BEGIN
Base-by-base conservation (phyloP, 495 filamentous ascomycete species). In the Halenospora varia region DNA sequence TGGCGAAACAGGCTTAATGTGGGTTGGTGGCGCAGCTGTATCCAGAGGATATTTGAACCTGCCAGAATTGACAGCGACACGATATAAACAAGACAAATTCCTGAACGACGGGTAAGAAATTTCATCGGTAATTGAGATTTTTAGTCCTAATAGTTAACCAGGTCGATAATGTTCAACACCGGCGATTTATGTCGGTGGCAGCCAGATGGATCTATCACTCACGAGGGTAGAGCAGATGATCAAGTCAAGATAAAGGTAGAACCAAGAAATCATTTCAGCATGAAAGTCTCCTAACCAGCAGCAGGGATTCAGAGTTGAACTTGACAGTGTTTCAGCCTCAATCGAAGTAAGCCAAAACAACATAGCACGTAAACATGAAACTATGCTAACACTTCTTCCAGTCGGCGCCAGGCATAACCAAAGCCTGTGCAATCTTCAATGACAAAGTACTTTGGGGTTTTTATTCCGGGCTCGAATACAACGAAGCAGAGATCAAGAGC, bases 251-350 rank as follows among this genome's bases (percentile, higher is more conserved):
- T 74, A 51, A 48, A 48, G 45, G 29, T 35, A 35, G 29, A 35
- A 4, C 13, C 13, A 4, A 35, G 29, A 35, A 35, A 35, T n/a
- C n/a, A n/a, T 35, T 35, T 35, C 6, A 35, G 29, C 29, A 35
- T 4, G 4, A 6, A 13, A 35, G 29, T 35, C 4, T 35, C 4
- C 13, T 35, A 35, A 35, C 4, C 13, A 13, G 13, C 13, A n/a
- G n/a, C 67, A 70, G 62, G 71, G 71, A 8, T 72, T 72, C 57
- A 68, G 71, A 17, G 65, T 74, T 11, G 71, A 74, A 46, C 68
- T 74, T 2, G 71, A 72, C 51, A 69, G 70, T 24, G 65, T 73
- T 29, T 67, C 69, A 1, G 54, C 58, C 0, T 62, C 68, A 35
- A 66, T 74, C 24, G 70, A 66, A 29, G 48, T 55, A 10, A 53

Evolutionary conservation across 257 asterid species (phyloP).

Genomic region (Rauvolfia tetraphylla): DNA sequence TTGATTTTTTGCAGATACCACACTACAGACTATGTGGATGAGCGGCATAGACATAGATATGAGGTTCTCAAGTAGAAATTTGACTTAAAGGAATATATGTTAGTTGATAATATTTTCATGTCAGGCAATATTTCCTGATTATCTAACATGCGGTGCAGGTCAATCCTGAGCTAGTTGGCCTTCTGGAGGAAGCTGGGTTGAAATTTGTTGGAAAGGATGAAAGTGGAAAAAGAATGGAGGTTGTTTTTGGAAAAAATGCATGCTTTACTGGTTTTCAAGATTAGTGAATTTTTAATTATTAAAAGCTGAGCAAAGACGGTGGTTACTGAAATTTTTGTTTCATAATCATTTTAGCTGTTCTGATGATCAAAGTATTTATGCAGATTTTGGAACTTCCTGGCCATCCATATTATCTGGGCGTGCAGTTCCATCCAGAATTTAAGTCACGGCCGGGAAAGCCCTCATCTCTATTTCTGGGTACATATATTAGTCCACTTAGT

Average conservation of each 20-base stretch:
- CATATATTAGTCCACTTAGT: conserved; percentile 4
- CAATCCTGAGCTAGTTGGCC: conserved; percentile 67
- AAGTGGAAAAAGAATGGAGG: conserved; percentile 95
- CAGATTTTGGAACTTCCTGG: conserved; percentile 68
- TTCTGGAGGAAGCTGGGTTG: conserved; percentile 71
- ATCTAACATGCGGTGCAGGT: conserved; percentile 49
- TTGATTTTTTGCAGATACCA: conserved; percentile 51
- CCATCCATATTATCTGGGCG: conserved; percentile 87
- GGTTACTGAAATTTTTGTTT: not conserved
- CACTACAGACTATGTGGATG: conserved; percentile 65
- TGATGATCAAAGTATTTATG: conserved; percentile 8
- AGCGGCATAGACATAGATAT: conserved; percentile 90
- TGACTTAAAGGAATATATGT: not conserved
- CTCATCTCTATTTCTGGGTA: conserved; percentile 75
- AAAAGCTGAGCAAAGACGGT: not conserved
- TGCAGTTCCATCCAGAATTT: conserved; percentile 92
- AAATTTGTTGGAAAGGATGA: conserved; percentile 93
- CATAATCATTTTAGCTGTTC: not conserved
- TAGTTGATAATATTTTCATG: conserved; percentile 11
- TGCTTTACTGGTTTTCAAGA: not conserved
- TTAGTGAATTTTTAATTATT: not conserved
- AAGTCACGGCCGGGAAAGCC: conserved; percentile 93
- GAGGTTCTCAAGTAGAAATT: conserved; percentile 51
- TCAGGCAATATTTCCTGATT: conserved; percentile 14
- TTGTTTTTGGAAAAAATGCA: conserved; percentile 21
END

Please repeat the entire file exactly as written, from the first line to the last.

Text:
Base-by-base conservation (phyloP, 495 filamentous ascomycete species). In the Halenospora varia region DNA sequence TGGCGAAACAGGCTTAATGTGGGTTGGTGGCGCAGCTGTATCCAGAGGATATTTGAACCTGCCAGAATTGACAGCGACACGATATAAACAAGACAAATTCCTGAACGACGGGTAAGAAATTTCATCGGTAATTGAGATTTTTAGTCCTAATAGTTAACCAGGTCGATAATGTTCAACACCGGCGATTTATGTCGGTGGCAGCCAGATGGATCTATCACTCACGAGGGTAGAGCAGATGATCAAGTCAAGATAAAGGTAGAACCAAGAAATCATTTCAGCATGAAAGTCTCCTAACCAGCAGCAGGGATTCAGAGTTGAACTTGACAGTGTTTCAGCCTCAATCGAAGTAAGCCAAAACAACATAGCACGTAAACATGAAACTATGCTAACACTTCTTCCAGTCGGCGCCAGGCATAACCAAAGCCTGTGCAATCTTCAATGACAAAGTACTTTGGGGTTTTTATTCCGGGCTCGAATACAACGAAGCAGAGATCAAGAGC, bases 251-350 rank as follows among this genome's bases (percentile, higher is more conserved):
- T 74, A 51, A 48, A 48, G 45, G 29, T 35, A 35, G 29, A 35
- A 4, C 13, C 13, A 4, A 35, G 29, A 35, A 35, A 35, T n/a
- C n/a, A n/a, T 35, T 35, T 35, C 6, A 35, G 29, C 29, A 35
- T 4, G 4, A 6, A 13, A 35, G 29, T 35, C 4, T 35, C 4
- C 13, T 35, A 35, A 35, C 4, C 13, A 13, G 13, C 13, A n/a
- G n/a, C 67, A 70, G 62, G 71, G 71, A 8, T 72, T 72, C 57
- A 68, G 71, A 17, G 65, T 74, T 11, G 71, A 74, A 46, C 68
- T 74, T 2, G 71, A 72, C 51, A 69, G 70, T 24, G 65, T 73
- T 29, T 67, C 69, A 1, G 54, C 58, C 0, T 62, C 68, A 35
- A 66, T 74, C 24, G 70, A 66, A 29, G 48, T 55, A 10, A 53

Evolutionary conservation across 257 asterid species (phyloP).

Genomic region (Rauvolfia tetraphylla): DNA sequence TTGATTTTTTGCAGATACCACACTACAGACTATGTGGATGAGCGGCATAGACATAGATATGAGGTTCTCAAGTAGAAATTTGACTTAAAGGAATATATGTTAGTTGATAATATTTTCATGTCAGGCAATATTTCCTGATTATCTAACATGCGGTGCAGGTCAATCCTGAGCTAGTTGGCCTTCTGGAGGAAGCTGGGTTGAAATTTGTTGGAAAGGATGAAAGTGGAAAAAGAATGGAGGTTGTTTTTGGAAAAAATGCATGCTTTACTGGTTTTCAAGATTAGTGAATTTTTAATTATTAAAAGCTGAGCAAAGACGGTGGTTACTGAAATTTTTGTTTCATAATCATTTTAGCTGTTCTGATGATCAAAGTATTTATGCAGATTTTGGAACTTCCTGGCCATCCATATTATCTGGGCGTGCAGTTCCATCCAGAATTTAAGTCACGGCCGGGAAAGCCCTCATCTCTATTTCTGGGTACATATATTAGTCCACTTAGT

Average conservation of each 20-base stretch:
- CATATATTAGTCCACTTAGT: conserved; percentile 4
- CAATCCTGAGCTAGTTGGCC: conserved; percentile 67
- AAGTGGAAAAAGAATGGAGG: conserved; percentile 95
- CAGATTTTGGAACTTCCTGG: conserved; percentile 68
- TTCTGGAGGAAGCTGGGTTG: conserved; percentile 71
- ATCTAACATGCGGTGCAGGT: conserved; percentile 49
- TTGATTTTTTGCAGATACCA: conserved; percentile 51
- CCATCCATATTATCTGGGCG: conserved; percentile 87
- GGTTACTGAAATTTTTGTTT: not conserved
- CACTACAGACTATGTGGATG: conserved; percentile 65
- TGATGATCAAAGTATTTATG: conserved; percentile 8
- AGCGGCATAGACATAGATAT: conserved; percentile 90
- TGACTTAAAGGAATATATGT: not conserved
- CTCATCTCTATTTCTGGGTA: conserved; percentile 75
- AAAAGCTGAGCAAAGACGGT: not conserved
- TGCAGTTCCATCCAGAATTT: conserved; percentile 92
- AAATTTGTTGGAAAGGATGA: conserved; percentile 93
- CATAATCATTTTAGCTGTTC: not conserved
- TAGTTGATAATATTTTCATG: conserved; percentile 11
- TGCTTTACTGGTTTTCAAGA: not conserved
- TTAGTGAATTTTTAATTATT: not conserved
- AAGTCACGGCCGGGAAAGCC: conserved; percentile 93
- GAGGTTCTCAAGTAGAAATT: conserved; percentile 51
- TCAGGCAATATTTCCTGATT: conserved; percentile 14
- TTGTTTTTGGAAAAAATGCA: conserved; percentile 21